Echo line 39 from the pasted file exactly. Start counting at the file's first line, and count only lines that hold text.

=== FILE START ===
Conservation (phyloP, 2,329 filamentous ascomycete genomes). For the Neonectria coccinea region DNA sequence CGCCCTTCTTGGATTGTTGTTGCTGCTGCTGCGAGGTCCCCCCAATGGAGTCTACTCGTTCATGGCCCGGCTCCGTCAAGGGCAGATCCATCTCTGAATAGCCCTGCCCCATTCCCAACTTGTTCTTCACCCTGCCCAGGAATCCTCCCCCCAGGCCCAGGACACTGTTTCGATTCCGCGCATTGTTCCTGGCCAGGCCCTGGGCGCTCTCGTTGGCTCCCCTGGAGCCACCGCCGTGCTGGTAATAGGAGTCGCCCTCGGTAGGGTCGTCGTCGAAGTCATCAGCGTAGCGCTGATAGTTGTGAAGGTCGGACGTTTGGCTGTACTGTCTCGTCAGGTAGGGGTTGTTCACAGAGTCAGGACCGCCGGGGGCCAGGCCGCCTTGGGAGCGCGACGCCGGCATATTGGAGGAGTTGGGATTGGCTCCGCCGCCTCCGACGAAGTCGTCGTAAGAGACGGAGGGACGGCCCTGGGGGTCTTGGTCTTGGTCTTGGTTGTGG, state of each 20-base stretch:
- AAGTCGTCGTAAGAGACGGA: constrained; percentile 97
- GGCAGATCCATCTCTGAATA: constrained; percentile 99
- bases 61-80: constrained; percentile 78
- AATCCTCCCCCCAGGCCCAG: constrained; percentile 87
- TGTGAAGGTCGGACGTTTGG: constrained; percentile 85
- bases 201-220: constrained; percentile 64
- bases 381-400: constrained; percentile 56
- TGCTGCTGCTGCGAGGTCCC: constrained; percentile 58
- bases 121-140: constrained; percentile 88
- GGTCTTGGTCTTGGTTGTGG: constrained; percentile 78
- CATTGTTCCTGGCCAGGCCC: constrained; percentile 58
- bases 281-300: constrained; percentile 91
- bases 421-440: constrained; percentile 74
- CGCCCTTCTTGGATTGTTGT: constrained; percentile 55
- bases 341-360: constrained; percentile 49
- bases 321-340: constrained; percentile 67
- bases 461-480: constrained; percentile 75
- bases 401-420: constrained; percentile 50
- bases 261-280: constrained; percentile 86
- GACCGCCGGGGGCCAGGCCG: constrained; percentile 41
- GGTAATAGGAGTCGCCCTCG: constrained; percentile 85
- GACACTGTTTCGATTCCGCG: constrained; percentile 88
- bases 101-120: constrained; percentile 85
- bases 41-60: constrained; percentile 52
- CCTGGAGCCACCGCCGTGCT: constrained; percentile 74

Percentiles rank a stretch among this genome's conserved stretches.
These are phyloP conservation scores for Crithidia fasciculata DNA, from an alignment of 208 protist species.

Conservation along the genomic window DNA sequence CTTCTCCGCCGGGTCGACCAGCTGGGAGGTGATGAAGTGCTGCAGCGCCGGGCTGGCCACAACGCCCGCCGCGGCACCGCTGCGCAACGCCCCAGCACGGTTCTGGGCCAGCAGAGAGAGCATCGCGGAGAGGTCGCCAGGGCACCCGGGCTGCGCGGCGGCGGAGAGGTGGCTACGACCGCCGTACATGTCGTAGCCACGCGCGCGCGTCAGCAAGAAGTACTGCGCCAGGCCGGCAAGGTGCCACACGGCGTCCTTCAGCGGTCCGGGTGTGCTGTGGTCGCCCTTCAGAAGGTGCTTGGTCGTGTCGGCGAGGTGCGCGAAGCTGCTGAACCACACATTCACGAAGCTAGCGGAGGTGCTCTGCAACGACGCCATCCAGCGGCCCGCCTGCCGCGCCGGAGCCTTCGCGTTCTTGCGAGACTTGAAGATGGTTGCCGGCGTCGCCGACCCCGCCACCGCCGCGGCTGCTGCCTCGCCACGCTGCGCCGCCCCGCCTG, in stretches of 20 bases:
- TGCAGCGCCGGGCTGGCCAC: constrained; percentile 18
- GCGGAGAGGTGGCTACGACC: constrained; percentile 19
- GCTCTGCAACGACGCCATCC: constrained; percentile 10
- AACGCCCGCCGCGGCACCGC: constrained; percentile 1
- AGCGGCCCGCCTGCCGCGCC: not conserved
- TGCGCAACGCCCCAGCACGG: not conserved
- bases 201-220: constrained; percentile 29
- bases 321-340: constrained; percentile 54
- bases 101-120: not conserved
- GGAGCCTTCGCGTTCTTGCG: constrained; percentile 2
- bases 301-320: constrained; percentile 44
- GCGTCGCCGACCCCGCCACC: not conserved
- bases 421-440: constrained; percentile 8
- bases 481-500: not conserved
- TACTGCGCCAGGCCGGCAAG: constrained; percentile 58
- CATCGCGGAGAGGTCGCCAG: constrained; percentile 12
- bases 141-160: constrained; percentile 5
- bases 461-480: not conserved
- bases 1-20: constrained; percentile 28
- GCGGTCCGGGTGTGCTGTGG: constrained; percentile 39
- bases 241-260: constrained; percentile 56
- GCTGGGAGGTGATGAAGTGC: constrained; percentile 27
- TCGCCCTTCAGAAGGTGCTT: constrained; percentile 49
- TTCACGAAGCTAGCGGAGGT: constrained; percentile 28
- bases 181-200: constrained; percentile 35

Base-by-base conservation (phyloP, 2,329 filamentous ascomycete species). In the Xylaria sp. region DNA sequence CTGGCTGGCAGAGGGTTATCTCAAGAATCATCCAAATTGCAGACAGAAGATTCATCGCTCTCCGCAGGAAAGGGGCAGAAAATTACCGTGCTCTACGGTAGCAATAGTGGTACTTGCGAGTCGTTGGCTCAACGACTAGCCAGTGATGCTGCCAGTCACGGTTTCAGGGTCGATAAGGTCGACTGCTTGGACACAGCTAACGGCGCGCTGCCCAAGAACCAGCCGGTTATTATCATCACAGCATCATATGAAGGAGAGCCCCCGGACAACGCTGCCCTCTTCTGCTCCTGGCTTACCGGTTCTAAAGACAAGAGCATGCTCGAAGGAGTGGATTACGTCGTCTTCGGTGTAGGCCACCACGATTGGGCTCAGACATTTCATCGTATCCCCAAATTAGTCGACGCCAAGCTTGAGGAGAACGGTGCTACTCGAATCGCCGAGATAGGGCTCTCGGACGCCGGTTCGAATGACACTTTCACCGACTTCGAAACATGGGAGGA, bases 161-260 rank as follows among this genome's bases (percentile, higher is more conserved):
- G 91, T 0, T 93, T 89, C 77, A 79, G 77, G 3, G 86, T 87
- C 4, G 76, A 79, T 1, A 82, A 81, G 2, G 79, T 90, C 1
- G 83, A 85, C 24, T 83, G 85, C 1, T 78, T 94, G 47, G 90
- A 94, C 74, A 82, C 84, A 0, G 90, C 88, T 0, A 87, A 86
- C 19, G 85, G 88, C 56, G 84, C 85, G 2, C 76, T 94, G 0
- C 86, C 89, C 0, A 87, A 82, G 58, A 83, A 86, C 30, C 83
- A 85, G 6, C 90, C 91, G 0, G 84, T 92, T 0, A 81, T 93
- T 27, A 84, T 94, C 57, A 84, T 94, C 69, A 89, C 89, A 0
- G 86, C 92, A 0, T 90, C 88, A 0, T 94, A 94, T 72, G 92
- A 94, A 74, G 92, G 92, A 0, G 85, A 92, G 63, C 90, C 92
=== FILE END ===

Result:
- GGAGCCTTCGCGTTCTTGCG: constrained; percentile 2